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Portugal expects to repay €1.7bn to IMF this year

Staff Writer | February 16, 2017
The Portuguese state now expects to repay €1.7 billion in loans from the International Monetary Fund (IMF) that were granted as part of a euro-zone bailout.
In Portugal   The public sector borrowing is projected to be greater
This is more than originally foreseen in January, the state debt management agency, IGCP, said.

In its monthly note to investors, the agency said that it aims to repay €1.7 billion to the IMF this year, rather than €1.5 billion as it had estimated in January.

At the same time, the IGCP notes, the public sector borrowing requirement for the year is now projected to be greater than previously expected, at €21.1 billion, or €800 million than estimated last month.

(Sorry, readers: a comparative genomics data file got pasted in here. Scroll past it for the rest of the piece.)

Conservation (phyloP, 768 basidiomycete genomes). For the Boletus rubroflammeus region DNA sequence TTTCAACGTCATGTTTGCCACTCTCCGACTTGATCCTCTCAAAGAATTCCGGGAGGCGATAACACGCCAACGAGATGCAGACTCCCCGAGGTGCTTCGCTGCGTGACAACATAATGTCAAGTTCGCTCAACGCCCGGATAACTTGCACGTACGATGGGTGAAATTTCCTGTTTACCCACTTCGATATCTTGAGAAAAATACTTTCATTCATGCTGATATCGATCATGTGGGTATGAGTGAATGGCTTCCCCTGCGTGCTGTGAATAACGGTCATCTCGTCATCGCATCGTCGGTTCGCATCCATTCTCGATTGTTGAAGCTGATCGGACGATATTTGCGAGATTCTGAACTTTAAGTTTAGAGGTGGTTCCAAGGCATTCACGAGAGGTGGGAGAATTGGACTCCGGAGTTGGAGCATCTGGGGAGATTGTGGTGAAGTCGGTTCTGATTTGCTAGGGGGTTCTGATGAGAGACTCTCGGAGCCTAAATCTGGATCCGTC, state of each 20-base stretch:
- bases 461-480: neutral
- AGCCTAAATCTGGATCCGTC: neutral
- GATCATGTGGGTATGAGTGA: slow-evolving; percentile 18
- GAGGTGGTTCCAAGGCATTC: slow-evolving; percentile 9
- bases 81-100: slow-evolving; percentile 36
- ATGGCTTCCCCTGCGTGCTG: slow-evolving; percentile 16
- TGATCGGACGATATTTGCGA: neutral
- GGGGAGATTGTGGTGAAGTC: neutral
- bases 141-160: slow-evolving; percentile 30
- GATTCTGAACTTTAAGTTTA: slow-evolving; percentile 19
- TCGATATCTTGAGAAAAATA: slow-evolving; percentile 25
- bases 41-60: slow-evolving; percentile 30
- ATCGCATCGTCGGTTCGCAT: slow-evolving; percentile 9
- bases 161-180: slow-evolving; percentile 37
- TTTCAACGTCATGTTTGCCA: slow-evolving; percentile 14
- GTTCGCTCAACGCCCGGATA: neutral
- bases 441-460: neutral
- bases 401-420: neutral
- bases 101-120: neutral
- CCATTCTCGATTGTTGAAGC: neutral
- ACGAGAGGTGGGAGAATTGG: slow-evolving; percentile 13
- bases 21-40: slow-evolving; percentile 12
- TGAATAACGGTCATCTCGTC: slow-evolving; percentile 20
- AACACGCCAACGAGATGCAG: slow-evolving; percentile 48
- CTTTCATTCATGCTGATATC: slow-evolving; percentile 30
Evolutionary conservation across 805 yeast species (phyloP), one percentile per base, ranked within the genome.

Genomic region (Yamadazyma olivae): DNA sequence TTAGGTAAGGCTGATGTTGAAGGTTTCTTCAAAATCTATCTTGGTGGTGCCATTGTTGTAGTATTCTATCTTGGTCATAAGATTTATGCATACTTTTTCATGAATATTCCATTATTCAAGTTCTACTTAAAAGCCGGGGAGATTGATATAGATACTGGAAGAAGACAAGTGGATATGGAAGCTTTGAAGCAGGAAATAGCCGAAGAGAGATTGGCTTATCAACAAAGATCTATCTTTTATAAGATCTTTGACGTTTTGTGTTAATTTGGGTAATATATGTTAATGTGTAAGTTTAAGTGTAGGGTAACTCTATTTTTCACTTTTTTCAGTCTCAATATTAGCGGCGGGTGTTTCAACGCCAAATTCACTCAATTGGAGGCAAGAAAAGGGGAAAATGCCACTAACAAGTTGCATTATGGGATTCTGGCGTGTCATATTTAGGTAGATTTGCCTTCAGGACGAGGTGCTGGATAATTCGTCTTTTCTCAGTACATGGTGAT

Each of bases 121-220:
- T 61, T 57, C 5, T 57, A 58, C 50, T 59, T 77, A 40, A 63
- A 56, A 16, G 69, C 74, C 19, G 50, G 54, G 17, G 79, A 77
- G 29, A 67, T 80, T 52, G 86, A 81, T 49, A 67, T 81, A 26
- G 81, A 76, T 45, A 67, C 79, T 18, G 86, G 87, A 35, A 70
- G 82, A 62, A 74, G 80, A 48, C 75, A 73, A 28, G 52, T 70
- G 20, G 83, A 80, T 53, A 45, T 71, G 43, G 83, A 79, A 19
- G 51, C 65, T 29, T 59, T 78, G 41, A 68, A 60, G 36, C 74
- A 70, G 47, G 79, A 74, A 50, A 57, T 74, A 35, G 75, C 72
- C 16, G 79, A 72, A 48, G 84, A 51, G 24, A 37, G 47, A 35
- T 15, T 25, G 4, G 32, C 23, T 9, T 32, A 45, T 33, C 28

For 2018 and 2019, the IGCP still expects to repay €3.5 billion and €1.5 billion respectively to the IMF, while for 2020, it anticipates the repayment of €2.5 billion, rather than the €2.7 billion it had projected in its January note.

The last early repayment to the IMF, of €2 billion, took place in November. At the time, the government said that the Portuguese state had paid back early 42.6% of the total initial loan.

Countries have a strong incentive to make early repayments to international institutions if the market yields on government bonds are lower than the interest rates on the loans, as has been in the case in recent months for Portugal.

Portugal officially exited the bailout in May 2014, but both the IMF and the European Commission are continuing to send regular missions to the country until the bulk of the loans are repaid.